Even static stretching that was once viewed as questionable is considered okay if done in the right way. Static stretching, in combination with a warm-up routine and followed by sport-specific dynamic stretches, has benefits, some of which are mental and even social, says Anthony Blazevich, who leads the Center for Exercise and Sports Science Research at Edith Cowan University in Australia.
“Stretching time allows for kids and athletes to check their muscles to look for tightness or soreness,” Blazevich says. “It also gives the team time to talk, bond, or listen to coach instructions.”
Research has even suggested that stretching makes athletes feel more prepared to perform, regardless of whether it actually prepares their bodies. “It’s also useful to stretch after sessions,” says Blazevich, who worked with Behm on the large 2016 review of stretching studies. “Research indicates that this stretching is associated with a reduction in future injury.”
There are limits to the power of stretching, however. Blazevich led another study last year to test a variety of stretching routines on serious athletes — young men who played competitive team sports. On different days, the men took different approaches to static and dynamic stretching, as part of long warm-up periods, before testing their abilities to sprint, jump, and change direction.
“Participants felt they were more likely to perform well when stretching was performed as part of the warm-up, irrespective of stretch type,” Blazevich and his colleagues wrote in the journal Medicine & Science in Sports & Exercise. “However, no effect of muscle stretching was observed on flexibility and physical function compared with no stretching.”
What’s the best way to pull the latest science into a routine? Behm suggests thinking of stretching in two ways. First, it should be a daily activity.
“If you want to be the ultimate weekend athletic warrior and participate every week without muscle and tendon injuries, you should stretch on a systematic basis,” Behm says. “Stretching to increase range of motion should be performed as a separate workout and not just before a workout or a sport. So instead of just lying or sitting down passively in the evening to watch the TV news, get down on the floor and static-stretch the major muscle groups for two to three repetitions of 30 seconds each.”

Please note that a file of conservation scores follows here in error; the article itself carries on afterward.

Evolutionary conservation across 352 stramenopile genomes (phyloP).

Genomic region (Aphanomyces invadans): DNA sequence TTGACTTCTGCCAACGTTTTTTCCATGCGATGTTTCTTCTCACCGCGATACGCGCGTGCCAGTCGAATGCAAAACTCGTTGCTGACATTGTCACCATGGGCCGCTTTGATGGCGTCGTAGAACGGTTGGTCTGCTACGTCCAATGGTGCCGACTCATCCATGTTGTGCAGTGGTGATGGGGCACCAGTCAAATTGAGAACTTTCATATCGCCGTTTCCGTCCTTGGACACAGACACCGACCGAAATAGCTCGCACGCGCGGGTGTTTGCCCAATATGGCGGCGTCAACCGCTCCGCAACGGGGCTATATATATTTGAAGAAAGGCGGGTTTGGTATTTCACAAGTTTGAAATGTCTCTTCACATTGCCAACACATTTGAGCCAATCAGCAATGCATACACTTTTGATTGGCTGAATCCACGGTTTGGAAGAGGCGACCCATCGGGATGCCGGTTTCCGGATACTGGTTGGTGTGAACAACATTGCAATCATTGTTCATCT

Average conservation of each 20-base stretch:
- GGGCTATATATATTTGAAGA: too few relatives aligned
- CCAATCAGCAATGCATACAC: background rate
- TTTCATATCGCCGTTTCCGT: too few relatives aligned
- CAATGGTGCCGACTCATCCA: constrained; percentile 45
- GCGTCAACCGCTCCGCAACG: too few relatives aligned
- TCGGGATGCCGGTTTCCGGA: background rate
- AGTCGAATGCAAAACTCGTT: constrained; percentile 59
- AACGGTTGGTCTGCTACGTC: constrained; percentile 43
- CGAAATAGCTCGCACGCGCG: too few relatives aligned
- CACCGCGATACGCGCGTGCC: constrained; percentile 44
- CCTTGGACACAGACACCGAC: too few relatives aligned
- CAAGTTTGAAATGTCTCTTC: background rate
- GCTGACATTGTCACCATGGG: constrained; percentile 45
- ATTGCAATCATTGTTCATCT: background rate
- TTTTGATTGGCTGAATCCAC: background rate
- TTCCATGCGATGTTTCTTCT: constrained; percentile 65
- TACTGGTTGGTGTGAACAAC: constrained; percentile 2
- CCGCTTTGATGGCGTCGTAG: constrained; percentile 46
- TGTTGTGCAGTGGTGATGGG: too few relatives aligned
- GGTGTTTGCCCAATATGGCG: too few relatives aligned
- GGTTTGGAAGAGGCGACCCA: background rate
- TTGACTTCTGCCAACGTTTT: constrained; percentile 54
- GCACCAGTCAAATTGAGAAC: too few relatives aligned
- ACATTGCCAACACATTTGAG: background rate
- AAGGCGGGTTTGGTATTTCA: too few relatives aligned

The key is to stretch until you feel tension, not pain or extreme discomfort, he says.
“To get even better results, massage the muscle tendon while you are stretching, as we have found that this tendon massage actually increases your range of motion more than just stretching alone,” Behm says. “If you are really keen you could also use a foam roller or roller massager to roll the muscle first and then stretch it.”
Second, it’s important to stretch immediately before playing sports or doing your workout, but incorporate a warm-up and a mix of static and dynamic stretching. The research is clear on the value of warming up. “You may hurt yourself if you stretch cold muscles,” says the Mayo Clinic’s guide to stretching.
Behm suggests a rough guide to pregame activities:
“This full warm-up will help to prevent muscle and tendon injuries and get your body prepared for action,” Behm says.
For people looking for a less time-consuming approach, Behm recommends that after a light warm-up, people should do short stretches of 10 seconds or less of all major muscle groups to check for tightness or injury, and to help with mental preparations for exercise. “Then continue with the more intense and sport-specific phase of the warm-up,” he says.
At the end of the day, the takeaway is that if it feels good, do it.